procedure) has been performed with this scope. Despite this, GA+ALS outperforms the traditional approach

in all the instances. This fact outlines one of the main drawbacks of the traditional approaches: using indirect

measures of cycle time forces the adoption of fitness function that does not coincide with the real objective;

and this in turns requires preliminary trial and error tuning procedures to ‘align’ the fitness function as much

as possible to the real objective. However, of course, this alignment will never bring to better result than

using a fitness function that corresponds to the real objective.

Tables 8-10 show the results related to experiment 2. The values here refer, as in the preceding experiment,

to the best solutions obtained by each algorithm. Figures 6-7 shows the results related to the full factorial

design of experiment 2, considering all the repetitions made for each combination of factors. The factors

considered are: the algorithm utilized (“alg”), the task times variability (“Variability”), and the imposed

cycle time (“ct”). We reported the main effect plots of each factors on NDC, APD and DC (Figure 6), and the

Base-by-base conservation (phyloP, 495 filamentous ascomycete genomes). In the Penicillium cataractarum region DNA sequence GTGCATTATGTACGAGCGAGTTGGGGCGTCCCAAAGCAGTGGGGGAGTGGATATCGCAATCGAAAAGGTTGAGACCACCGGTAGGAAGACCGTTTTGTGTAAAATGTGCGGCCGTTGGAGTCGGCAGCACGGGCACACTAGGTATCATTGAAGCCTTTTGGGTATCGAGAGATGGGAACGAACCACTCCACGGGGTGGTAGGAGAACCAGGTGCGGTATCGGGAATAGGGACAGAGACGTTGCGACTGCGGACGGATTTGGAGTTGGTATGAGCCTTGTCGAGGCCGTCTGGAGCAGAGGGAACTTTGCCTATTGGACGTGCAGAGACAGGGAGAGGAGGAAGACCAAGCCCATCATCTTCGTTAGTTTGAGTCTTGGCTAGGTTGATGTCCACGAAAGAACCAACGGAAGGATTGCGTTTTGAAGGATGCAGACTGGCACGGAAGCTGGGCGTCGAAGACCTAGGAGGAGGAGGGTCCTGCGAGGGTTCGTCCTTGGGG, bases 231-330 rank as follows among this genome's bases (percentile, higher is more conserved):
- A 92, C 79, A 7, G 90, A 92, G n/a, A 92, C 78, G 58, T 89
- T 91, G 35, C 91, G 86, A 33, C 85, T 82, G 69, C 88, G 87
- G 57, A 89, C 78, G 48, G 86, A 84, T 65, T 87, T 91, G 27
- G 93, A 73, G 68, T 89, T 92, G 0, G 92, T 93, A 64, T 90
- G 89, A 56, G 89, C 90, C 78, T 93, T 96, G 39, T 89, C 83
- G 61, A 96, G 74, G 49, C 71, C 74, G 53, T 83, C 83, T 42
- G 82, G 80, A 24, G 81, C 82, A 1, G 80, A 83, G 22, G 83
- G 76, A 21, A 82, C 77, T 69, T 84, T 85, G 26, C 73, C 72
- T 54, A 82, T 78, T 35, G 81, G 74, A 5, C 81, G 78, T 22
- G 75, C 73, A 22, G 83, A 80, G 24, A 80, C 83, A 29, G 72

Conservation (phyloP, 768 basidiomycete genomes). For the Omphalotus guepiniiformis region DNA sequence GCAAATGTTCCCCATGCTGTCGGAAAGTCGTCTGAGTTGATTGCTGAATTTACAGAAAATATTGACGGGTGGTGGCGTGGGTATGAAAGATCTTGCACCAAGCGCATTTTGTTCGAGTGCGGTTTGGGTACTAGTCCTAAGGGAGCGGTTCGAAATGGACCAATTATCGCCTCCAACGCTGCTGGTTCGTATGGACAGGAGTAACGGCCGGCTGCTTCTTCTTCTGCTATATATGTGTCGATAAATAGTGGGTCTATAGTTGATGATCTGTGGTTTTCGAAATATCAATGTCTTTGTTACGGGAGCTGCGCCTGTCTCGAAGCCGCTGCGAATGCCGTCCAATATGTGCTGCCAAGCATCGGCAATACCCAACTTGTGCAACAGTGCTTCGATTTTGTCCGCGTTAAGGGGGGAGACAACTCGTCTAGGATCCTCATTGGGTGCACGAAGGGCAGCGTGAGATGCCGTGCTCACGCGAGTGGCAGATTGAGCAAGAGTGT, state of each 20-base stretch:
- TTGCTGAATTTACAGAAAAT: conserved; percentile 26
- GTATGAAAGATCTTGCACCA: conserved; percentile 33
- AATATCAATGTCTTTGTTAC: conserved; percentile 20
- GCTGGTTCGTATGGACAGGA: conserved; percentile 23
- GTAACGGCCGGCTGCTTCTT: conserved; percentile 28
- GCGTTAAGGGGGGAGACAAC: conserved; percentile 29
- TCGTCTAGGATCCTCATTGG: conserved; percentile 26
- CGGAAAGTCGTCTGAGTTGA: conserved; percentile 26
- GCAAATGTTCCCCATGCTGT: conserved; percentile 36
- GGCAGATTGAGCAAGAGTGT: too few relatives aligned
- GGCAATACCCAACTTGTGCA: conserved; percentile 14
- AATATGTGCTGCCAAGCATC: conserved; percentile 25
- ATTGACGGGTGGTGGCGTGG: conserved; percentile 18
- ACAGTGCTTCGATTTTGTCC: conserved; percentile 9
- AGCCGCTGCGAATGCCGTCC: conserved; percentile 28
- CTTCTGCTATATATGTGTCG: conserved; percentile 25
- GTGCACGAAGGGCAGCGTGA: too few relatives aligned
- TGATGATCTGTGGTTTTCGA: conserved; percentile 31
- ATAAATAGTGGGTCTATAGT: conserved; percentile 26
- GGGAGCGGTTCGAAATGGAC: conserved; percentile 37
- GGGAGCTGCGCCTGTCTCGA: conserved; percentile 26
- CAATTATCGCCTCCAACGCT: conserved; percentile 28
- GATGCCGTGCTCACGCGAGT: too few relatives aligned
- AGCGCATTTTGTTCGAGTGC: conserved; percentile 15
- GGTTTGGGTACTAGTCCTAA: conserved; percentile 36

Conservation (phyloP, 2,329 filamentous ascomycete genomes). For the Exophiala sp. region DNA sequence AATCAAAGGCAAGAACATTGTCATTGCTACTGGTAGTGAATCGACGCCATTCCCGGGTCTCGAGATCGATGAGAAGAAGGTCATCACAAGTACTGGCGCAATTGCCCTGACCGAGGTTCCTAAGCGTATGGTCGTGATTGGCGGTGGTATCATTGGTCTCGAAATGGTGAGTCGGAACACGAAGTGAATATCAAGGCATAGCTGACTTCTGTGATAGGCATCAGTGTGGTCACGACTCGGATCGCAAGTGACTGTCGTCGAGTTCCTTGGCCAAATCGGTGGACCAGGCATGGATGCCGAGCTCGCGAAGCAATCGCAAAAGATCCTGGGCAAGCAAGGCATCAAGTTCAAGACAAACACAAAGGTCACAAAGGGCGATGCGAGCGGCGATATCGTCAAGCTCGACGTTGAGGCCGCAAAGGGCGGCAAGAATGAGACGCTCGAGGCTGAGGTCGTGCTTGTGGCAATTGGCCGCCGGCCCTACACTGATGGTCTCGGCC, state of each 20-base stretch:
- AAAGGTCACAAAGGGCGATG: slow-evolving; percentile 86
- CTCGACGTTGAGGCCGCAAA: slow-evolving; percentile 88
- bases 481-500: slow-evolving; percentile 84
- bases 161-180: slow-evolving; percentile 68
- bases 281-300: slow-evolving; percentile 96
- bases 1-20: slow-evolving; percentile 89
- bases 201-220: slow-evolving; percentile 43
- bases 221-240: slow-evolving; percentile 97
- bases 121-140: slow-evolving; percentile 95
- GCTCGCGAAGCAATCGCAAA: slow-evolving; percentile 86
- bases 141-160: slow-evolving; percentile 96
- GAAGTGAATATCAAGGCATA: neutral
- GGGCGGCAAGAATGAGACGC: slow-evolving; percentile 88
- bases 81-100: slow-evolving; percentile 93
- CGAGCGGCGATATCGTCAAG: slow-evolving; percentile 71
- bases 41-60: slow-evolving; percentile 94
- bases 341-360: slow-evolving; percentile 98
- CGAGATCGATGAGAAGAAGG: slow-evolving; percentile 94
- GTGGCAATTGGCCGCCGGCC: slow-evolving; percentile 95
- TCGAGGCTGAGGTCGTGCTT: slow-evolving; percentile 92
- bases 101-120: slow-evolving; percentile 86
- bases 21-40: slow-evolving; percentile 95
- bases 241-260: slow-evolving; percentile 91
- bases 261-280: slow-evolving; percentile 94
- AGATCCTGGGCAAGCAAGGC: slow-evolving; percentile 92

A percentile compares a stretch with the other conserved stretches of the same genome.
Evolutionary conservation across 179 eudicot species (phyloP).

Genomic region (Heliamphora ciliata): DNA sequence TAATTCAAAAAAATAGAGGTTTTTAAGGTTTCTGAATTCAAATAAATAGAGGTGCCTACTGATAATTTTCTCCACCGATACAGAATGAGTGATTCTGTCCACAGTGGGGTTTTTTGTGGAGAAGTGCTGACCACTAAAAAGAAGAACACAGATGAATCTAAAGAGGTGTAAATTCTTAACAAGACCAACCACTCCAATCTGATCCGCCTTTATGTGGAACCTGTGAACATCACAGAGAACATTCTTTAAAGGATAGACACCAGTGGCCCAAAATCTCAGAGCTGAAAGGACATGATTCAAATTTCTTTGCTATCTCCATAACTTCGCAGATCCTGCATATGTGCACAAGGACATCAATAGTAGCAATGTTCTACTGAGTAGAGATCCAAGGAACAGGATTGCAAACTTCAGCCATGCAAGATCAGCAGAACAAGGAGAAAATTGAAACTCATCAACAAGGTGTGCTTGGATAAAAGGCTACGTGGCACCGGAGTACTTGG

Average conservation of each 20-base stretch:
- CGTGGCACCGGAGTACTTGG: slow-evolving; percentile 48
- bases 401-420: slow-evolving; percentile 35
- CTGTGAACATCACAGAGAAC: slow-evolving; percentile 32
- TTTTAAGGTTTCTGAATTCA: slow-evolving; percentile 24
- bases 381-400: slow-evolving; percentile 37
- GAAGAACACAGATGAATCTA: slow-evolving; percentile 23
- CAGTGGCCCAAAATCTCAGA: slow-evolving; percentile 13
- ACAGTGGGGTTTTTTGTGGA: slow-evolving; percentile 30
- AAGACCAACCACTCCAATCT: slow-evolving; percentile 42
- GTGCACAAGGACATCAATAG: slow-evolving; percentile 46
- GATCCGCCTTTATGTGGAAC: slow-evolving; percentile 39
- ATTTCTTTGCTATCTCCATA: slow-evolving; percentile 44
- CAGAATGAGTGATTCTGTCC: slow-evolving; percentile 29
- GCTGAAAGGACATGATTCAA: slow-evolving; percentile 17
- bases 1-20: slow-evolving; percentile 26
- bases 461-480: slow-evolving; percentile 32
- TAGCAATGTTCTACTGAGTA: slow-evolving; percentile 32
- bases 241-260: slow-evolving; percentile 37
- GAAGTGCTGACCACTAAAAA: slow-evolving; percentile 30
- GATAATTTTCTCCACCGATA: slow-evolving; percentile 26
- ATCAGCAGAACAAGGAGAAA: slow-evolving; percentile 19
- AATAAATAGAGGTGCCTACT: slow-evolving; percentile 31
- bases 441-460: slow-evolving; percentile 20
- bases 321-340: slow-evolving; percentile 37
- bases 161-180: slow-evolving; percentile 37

interaction effect plot between the alg and ct (Figure 7). All the other interaction effects among factors

resulted non-significant.

Analyzing the results some considerations can be drawn. Even in this case, the lower values of the NDC are

obtained in all the instances by GA+ALS, which also outperforms all the other algorithms in terms of

average APD. Only SA+L obtains similar performances in terms of APD, but through much more costly line

configurations.

The tasks variability does not seem to have an evident influence on the quality of the solution. This is valid

both in terms of the main performance indicator, the NDC, and in terms of its components, i.e. the DC and

the respect of the imposed cycle time (measured through the APD).